Comparative Effectiveness Topics from a Large, Integrated Delivery System

Danforth et al. (2013) full text summary PDF

For which topic were research priorities identified?

comparative effectiveness research

In which location was the research priority setting conducted?

North America - USA

Why was it conducted at all?

Comparative effectiveness research has been proposed as a way to address the health care questions that are most relevant to patients, clinicians, and policymakers. Comparative effectiveness research, in contrast, compares different strategies for preventing, diagnosing, treating, or managing a clinical condition in real-world settings with respect to their effectiveness, benefits, or harms. This type of research further seek to determine what works best for whom, recognizing potential treatment response heterogeneity among population. For comparative effectiveness research to reach its potential in improving and transforming health care, efforts will need to focus on the questions of greatest relevance to patients, clinicians, administrators, and policymakers. Integrated health care delivery organizations are well situated to identify important research questions whose answers could improve the everyday delivery of health care.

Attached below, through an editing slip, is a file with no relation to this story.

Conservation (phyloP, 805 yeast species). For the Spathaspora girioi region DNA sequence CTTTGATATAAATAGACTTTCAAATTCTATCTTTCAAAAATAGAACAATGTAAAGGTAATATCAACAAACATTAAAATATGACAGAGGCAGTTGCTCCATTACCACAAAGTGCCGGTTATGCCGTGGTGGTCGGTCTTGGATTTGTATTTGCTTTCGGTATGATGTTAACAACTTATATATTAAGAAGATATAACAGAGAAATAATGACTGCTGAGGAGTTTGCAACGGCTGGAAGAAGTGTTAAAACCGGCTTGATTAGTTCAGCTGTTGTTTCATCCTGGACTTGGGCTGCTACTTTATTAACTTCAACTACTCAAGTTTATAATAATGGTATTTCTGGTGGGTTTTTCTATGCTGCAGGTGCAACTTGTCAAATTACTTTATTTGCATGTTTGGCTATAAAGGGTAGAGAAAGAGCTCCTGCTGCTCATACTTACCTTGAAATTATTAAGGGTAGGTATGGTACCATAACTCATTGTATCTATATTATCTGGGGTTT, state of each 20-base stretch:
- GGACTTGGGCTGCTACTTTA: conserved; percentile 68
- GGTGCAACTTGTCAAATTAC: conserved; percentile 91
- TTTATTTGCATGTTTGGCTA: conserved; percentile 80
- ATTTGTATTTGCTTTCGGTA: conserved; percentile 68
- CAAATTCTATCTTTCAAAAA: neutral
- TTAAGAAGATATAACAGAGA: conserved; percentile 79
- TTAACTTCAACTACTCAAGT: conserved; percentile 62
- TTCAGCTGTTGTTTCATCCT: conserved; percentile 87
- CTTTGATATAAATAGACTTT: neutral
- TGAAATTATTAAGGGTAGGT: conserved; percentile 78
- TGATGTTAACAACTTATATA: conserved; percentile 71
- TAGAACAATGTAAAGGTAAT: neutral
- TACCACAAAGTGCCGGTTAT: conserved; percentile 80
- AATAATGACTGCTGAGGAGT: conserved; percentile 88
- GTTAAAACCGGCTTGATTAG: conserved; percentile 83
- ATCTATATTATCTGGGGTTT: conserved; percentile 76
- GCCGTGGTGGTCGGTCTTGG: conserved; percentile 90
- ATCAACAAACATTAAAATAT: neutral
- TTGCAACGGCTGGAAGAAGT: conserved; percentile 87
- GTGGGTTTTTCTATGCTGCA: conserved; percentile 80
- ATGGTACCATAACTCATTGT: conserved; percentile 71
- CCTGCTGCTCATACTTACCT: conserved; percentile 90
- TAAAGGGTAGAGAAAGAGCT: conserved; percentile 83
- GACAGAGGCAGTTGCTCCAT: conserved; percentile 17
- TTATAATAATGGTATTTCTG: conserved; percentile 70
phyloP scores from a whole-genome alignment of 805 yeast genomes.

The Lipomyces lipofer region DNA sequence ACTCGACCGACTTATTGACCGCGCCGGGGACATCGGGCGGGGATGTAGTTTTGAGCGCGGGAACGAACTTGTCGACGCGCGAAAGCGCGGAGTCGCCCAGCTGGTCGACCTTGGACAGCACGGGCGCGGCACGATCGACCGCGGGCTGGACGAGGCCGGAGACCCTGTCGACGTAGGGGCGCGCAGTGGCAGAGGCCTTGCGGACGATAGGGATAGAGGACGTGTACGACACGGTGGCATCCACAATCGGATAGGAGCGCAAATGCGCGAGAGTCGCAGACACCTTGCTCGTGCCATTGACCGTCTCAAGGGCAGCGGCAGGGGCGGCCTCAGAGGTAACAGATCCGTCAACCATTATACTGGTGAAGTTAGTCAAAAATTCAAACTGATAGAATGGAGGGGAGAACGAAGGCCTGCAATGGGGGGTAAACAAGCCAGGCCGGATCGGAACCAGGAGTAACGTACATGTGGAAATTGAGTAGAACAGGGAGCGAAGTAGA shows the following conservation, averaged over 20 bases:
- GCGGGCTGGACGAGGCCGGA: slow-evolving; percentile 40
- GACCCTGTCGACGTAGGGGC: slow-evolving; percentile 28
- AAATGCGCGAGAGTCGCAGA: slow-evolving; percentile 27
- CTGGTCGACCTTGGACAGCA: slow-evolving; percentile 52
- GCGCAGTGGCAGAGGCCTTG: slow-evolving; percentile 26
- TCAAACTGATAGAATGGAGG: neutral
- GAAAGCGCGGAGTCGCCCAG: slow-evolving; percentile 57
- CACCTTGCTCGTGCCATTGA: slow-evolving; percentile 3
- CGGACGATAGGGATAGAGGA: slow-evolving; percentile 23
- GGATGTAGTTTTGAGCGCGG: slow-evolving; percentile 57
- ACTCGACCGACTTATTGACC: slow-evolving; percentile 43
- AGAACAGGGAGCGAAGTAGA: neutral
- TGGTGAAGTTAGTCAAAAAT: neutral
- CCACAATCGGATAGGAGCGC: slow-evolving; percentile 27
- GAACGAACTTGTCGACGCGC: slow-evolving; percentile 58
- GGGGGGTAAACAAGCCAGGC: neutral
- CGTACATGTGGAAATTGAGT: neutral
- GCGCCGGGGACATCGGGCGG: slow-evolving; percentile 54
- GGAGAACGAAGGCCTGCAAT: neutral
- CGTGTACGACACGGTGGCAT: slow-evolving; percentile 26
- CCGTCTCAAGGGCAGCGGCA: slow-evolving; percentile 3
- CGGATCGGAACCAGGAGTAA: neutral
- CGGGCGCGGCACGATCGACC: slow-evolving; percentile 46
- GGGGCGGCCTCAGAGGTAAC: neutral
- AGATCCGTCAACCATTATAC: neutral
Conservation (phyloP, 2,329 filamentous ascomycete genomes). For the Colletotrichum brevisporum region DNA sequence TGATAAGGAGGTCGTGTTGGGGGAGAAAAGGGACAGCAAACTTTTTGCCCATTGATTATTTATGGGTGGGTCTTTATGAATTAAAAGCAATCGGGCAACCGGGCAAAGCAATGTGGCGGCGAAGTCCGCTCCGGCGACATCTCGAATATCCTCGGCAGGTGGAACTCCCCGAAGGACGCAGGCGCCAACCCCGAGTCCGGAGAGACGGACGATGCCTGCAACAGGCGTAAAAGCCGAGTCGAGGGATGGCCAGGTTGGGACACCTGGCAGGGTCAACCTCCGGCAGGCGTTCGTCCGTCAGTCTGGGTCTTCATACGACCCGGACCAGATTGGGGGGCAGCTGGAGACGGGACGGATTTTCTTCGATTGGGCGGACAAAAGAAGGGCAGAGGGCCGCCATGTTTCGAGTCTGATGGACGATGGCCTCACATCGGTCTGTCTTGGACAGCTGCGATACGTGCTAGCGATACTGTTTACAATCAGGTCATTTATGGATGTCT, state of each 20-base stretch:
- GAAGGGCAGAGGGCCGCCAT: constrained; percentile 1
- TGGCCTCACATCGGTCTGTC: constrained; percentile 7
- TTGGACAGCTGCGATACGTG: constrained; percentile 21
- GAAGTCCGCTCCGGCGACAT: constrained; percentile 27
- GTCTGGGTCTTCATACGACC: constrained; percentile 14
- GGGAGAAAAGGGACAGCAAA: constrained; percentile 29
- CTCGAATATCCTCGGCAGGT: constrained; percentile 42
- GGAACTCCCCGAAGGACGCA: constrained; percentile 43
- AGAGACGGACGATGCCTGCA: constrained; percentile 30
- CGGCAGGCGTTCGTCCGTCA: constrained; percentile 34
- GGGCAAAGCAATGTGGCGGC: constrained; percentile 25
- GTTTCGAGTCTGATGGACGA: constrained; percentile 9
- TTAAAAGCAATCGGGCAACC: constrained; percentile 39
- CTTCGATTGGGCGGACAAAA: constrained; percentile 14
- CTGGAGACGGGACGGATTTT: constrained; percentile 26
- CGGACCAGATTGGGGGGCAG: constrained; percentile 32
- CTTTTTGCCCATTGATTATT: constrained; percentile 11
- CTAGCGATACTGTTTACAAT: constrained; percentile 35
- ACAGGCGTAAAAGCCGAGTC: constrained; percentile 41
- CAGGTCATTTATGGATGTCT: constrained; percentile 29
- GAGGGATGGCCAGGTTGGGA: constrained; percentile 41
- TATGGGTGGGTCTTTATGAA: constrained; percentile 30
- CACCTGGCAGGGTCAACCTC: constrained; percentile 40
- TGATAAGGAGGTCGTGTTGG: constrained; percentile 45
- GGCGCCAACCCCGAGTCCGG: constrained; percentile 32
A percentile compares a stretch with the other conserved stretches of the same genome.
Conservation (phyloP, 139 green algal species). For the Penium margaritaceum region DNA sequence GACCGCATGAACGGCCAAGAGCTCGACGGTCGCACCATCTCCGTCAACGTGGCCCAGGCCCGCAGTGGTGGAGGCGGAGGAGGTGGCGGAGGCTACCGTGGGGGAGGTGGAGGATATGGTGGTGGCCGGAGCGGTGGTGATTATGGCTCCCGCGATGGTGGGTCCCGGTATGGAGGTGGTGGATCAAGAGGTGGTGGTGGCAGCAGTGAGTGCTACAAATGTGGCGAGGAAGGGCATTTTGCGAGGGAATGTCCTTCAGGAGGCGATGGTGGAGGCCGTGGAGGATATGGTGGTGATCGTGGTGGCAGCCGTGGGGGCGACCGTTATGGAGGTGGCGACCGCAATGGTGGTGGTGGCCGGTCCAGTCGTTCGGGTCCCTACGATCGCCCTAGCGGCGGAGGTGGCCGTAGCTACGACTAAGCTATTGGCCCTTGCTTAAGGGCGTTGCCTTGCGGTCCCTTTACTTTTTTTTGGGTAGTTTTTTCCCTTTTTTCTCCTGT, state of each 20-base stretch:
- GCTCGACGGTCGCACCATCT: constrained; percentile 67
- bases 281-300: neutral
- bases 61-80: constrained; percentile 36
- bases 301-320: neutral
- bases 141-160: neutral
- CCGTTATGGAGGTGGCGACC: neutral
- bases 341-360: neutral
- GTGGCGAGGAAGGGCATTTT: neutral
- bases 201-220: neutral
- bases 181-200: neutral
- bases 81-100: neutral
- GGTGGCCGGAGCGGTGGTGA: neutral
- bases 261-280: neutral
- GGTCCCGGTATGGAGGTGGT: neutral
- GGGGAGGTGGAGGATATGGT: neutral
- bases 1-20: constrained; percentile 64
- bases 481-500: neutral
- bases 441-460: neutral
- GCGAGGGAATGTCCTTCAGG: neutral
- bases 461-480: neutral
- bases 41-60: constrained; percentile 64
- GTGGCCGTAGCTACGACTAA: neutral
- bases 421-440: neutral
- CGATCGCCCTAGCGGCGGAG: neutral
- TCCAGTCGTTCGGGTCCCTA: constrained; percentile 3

What was the objective?

to identify high-priority comparative effectiveness questions directly relevant to care delivery

What was the outcome?

a list of 95 research questions

How long did the research prioritization take?

No information provided.

Which methods were used to identify research priorities?


How were the priorities for research identified exactly?

Step 1: survey 1: clinical and operational leaders asked to nominate up to 5 comparative effectiveness research questions within their areas of expertise. Step 2: data processing: questions cleaned, reviewed, resulting in 288 questions. Step 3: survey 2: 288 questions split into 18 groups of related topics, 18 surveys developed that included range of 9 to 23 nominated research questions each, individuals were assigned to receive a particular survey based on their specialty area or whether they had nominated a question on that survey, survey asked participants to choose the 5 research questions that they believed should have the highest priority for comparative effectiveness research in their set of grouped topics

Which stakeholders took part?

Clinical and operational leaders. 181 participants in survey 1.

How were stakeholders recruited?

Survey 1: The survey link was sent to the KP Survey of Critical Topics in Comparative Effectiveness to 792 clinical and operational leaders. Survey recipients were identified in multiple ways, including using existing distribution lists of clinical leaders in and across KP Regions for specific clinical specialties (eg, breast cancer, urology, cardiovascular disease, behavioral health), as well as lists of those involved in developing national KP clinical practice guidelines, working in quality improvement, or working in technology and products. Survey 2: The respondent list was updated with input from national and regional KP leadership, including adding researchers with relevant expertise to the survey recipients.

Were stakeholders actively involved or did they just participate?

Stakeholders were mere participants of the research prioritization process; they were not actively involved in the process.